Job Description For Pilots (And How To Become One)

Indeed Editorial Team

Updated 16 March 2023

The Indeed Editorial Team comprises a diverse and talented team of writers, researchers and subject matter experts equipped with Indeed's data and insights to deliver useful tips to help guide your career journey.

Pilots are professionals who fly aircraft and helicopters for defence forces or for commercial airline companies. Commercial pilots not only fly the aircraft, but also ensure the safety and security of passengers and perform activities related to navigation and communication. If you are interested in this job role, you may benefit from understanding what the job entails. In this article, we look at the job description for pilots, the qualifications they require to operate in the field of aviation, their career prospects, salary information and how to become one.

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Job Description For Pilots

A basic job description for pilots is that they are professionals who transport passengers and goods from one destination to another in an aircraft. Defence forces, private airline companies, businesses and rescue services are the primary employers for qualified pilots. Pilots can also work for wealthy individuals who own private jets, air-cargo companies and adventure sports enterprises. They not only fly aircraft, but also perform navigation and monitor vital indicators to ensure the safety of passengers, crew and cargo. Some other duties of pilots include:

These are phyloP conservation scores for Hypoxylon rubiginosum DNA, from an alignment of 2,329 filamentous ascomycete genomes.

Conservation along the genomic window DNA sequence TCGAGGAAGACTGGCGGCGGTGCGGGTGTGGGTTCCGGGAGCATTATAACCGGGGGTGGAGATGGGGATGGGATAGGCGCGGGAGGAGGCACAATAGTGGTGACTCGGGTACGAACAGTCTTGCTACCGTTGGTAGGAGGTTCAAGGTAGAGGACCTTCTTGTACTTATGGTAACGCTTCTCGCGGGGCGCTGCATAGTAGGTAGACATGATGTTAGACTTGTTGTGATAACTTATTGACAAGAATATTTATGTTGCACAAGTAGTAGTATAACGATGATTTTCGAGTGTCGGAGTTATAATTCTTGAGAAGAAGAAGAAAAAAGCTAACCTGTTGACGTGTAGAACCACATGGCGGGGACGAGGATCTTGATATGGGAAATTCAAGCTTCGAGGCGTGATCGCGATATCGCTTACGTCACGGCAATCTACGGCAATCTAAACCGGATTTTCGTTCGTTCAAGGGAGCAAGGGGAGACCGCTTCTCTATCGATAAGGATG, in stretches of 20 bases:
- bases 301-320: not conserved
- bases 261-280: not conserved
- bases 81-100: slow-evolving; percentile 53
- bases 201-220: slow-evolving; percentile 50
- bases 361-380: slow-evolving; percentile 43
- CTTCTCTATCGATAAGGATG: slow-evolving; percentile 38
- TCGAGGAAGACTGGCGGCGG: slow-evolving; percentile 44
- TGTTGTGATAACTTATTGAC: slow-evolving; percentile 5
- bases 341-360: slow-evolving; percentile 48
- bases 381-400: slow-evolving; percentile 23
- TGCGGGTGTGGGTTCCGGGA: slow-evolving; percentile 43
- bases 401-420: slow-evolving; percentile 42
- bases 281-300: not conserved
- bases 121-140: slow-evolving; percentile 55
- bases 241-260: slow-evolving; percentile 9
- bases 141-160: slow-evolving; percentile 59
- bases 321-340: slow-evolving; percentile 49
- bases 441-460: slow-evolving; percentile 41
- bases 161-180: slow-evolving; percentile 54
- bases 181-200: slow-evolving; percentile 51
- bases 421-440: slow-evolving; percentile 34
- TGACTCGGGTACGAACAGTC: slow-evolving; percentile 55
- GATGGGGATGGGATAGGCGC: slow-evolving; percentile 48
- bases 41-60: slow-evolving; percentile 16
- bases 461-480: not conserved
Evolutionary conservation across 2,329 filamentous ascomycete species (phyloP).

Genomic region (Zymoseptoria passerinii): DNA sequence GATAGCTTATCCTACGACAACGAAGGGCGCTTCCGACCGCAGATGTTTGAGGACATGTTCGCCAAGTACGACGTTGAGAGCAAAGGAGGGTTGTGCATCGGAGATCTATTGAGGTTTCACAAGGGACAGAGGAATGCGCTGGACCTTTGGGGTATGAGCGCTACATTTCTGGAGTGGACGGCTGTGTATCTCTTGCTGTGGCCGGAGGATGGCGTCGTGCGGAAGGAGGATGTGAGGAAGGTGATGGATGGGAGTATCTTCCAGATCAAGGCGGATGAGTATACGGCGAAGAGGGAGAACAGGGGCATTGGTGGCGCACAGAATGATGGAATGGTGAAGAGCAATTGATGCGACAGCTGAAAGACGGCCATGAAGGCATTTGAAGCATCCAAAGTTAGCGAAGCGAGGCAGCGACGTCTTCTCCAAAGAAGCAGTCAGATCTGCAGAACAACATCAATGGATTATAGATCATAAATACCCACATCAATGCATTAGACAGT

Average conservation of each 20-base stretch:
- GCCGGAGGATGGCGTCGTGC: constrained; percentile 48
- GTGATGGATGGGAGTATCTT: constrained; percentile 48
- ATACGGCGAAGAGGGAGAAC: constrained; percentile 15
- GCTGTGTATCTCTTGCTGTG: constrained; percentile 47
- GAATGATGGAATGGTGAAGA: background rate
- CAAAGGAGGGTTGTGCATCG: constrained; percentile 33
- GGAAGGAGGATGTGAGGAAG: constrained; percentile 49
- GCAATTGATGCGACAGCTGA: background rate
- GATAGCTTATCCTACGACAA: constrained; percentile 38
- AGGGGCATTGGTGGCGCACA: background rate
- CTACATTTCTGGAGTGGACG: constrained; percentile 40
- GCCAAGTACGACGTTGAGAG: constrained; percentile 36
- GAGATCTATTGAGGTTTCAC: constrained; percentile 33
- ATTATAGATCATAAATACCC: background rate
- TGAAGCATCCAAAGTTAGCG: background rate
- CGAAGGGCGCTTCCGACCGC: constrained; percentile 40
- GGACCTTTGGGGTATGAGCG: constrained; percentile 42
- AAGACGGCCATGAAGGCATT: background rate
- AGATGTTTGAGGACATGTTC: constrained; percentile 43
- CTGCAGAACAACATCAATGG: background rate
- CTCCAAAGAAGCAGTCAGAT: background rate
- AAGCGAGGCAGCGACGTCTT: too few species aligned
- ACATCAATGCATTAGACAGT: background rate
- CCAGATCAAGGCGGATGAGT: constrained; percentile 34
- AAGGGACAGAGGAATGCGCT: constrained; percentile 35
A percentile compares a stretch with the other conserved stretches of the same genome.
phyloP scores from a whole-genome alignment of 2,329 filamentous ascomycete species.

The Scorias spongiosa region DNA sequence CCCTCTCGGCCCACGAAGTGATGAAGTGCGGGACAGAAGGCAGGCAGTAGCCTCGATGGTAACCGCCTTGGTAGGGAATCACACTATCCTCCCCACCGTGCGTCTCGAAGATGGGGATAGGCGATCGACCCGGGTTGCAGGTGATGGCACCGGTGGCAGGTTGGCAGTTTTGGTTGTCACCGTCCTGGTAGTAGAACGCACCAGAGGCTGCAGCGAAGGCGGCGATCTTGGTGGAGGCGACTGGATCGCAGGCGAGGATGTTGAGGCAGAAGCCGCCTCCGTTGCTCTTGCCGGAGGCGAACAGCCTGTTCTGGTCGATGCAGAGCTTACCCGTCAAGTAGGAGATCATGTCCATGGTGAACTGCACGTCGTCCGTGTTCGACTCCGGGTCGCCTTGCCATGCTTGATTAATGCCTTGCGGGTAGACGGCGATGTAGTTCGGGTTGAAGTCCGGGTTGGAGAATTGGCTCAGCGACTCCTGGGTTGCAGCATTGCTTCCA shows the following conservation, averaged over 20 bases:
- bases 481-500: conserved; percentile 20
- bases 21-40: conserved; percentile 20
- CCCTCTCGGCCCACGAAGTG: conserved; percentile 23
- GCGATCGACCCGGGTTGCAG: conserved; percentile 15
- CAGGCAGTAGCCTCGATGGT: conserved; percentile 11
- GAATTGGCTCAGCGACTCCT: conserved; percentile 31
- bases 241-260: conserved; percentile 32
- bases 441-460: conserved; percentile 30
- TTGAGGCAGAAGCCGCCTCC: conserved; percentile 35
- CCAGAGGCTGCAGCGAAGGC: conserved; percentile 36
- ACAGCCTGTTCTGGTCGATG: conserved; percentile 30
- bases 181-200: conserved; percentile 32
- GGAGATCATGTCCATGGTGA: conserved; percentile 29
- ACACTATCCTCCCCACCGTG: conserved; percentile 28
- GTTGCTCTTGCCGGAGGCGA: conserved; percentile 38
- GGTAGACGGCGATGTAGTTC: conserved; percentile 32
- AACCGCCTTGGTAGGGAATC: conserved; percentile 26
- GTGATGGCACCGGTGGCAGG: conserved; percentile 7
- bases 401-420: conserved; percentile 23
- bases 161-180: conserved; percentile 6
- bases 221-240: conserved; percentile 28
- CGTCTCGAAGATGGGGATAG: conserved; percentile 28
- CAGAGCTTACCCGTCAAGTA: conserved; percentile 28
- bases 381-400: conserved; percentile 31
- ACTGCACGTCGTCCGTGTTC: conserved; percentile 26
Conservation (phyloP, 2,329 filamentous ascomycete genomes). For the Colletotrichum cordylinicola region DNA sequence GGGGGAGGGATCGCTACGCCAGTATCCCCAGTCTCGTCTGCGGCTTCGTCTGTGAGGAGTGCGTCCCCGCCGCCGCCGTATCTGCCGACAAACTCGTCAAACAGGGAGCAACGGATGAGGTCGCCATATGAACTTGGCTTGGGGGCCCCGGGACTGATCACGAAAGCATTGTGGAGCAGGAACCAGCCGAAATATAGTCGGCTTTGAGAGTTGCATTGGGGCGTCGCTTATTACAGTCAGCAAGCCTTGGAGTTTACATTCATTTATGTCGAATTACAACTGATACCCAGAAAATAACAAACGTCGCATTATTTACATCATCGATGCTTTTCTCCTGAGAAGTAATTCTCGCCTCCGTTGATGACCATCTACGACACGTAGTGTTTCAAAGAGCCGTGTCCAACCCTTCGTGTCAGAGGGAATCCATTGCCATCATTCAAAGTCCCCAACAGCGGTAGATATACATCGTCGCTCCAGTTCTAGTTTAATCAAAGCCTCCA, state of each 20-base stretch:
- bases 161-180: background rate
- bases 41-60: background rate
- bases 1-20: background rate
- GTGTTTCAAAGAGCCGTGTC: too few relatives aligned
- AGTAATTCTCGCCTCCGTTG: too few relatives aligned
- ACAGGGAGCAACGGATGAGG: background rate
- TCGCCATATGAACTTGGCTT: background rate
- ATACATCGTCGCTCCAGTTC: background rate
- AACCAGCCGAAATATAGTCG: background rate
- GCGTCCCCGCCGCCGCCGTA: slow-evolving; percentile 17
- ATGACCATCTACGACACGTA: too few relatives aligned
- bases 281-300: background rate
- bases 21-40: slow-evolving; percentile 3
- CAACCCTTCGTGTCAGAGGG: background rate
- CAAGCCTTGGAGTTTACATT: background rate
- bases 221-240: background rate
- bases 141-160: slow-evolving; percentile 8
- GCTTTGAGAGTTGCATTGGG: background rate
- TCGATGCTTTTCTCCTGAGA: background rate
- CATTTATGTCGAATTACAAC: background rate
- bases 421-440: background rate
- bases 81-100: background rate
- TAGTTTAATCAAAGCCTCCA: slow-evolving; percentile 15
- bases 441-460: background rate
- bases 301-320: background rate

• Filing mandatory paperwork and checking pre-flight documentation like the aircraft logbook, maintenance releases, flight plans, company memos and weather alerts

  • Performing routine inspections of aircraft and avionics equipment before take off, to check for irregularities

  • Communicating with air traffic control operators about flight plans, air traffic guidelines and weather updates

  • Monitoring engine performance, fuel capacity and navigation systems on the aircraft during flights

  • Verifying if the weather is conducive for takeoff and landing

  • Coordinating with airline personnel and communicating with passengers during take-off and landing and when there are changes in the flight plan

Related: How To Write An Aviation Resume (With Template And Example)

Types Of Pilots